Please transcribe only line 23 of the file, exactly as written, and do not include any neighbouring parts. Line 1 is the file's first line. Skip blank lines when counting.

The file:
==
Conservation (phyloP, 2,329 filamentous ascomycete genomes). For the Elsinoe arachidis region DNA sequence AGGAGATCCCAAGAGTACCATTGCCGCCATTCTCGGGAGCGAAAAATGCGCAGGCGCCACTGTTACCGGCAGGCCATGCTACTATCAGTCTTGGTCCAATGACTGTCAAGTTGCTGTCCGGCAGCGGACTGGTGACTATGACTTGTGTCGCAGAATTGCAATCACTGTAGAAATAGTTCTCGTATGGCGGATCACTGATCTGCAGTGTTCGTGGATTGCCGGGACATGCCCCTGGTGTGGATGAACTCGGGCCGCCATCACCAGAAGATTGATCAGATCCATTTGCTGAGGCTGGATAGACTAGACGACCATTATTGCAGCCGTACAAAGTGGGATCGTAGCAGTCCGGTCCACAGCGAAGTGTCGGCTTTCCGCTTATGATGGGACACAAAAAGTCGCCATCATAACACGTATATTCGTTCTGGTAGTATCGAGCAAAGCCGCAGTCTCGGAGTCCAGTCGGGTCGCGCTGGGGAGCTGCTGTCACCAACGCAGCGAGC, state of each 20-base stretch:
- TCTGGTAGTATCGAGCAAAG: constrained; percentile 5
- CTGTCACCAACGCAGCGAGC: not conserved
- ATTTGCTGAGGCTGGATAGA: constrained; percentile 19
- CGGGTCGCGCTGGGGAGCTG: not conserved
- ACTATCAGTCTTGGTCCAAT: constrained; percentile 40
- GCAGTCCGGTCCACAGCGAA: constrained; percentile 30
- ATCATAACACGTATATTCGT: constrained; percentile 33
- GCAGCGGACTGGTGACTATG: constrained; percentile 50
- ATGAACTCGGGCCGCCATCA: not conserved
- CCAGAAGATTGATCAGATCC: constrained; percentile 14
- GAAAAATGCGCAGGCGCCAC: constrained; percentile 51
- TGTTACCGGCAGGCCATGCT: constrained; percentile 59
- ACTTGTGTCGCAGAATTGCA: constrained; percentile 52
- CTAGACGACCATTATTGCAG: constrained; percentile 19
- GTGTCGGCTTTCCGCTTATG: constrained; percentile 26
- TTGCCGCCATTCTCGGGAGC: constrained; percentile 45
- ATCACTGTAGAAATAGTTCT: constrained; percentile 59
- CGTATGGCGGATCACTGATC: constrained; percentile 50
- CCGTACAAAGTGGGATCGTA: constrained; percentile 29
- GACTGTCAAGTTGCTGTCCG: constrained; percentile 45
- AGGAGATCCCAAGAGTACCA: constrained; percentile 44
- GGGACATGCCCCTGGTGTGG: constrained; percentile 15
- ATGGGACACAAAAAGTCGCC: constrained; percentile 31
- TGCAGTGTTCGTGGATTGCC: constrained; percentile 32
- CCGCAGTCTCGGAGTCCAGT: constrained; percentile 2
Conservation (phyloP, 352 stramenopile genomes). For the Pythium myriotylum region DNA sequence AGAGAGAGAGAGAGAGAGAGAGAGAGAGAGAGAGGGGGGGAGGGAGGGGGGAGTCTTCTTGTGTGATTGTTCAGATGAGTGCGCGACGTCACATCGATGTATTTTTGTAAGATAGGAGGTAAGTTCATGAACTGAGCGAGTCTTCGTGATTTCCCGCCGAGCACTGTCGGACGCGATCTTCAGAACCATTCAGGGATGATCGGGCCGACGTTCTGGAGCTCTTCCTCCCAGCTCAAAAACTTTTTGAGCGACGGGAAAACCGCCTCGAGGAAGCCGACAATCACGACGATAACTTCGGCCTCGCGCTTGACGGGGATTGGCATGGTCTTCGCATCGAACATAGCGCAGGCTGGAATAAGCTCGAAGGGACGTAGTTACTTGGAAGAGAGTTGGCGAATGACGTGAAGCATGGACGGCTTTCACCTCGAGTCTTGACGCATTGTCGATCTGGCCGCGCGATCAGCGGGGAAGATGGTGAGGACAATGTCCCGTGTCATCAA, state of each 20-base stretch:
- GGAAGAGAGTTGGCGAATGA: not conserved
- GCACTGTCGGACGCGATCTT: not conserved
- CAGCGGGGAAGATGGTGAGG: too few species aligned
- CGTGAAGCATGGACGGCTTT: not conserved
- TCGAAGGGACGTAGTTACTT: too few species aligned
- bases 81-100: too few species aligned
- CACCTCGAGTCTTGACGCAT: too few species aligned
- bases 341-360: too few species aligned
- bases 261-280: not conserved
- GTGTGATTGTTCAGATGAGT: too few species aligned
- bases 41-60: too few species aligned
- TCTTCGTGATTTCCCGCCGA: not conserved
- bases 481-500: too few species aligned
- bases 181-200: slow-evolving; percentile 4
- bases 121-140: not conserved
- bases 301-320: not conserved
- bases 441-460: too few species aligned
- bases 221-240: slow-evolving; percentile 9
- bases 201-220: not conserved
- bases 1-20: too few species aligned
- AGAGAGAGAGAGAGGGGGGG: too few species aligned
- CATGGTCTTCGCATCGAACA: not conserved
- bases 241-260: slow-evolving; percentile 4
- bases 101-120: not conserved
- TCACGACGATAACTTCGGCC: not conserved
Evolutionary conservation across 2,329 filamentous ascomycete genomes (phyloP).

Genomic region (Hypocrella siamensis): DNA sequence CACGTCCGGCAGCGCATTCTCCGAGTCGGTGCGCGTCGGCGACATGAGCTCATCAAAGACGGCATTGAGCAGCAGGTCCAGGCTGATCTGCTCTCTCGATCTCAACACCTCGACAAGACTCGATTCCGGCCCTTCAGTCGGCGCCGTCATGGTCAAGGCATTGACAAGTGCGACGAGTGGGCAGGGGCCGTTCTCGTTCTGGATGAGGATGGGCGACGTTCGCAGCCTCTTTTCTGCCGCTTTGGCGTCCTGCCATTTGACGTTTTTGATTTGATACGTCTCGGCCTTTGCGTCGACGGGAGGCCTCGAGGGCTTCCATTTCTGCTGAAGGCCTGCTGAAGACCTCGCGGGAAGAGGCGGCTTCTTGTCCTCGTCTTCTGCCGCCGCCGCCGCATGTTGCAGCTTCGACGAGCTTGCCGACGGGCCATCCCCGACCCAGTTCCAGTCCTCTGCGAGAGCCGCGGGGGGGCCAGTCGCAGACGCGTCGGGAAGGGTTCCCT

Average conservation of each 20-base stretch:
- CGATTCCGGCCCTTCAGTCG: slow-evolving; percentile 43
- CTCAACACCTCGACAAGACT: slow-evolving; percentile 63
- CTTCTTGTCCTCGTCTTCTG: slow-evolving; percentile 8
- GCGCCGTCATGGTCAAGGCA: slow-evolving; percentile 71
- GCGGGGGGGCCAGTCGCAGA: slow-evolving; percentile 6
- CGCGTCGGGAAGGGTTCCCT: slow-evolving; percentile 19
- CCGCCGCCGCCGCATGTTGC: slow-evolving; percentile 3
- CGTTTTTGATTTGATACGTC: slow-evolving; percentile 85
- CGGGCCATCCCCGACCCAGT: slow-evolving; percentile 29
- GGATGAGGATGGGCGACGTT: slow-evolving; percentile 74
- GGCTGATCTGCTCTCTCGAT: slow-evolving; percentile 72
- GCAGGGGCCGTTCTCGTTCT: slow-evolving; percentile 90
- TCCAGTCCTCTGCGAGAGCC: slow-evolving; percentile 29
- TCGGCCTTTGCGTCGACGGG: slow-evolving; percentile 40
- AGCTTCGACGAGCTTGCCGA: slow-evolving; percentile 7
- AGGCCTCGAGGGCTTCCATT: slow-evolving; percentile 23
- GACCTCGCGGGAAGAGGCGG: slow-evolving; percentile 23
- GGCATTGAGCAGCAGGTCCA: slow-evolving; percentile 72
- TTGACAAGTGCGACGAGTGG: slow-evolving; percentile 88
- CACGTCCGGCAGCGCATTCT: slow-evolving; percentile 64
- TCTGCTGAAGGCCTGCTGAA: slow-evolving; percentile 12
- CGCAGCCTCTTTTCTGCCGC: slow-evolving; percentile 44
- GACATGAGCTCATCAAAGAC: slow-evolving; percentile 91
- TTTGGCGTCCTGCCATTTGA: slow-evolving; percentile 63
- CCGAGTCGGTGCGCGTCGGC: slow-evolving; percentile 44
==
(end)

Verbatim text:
- GGGACATGCCCCTGGTGTGG: constrained; percentile 15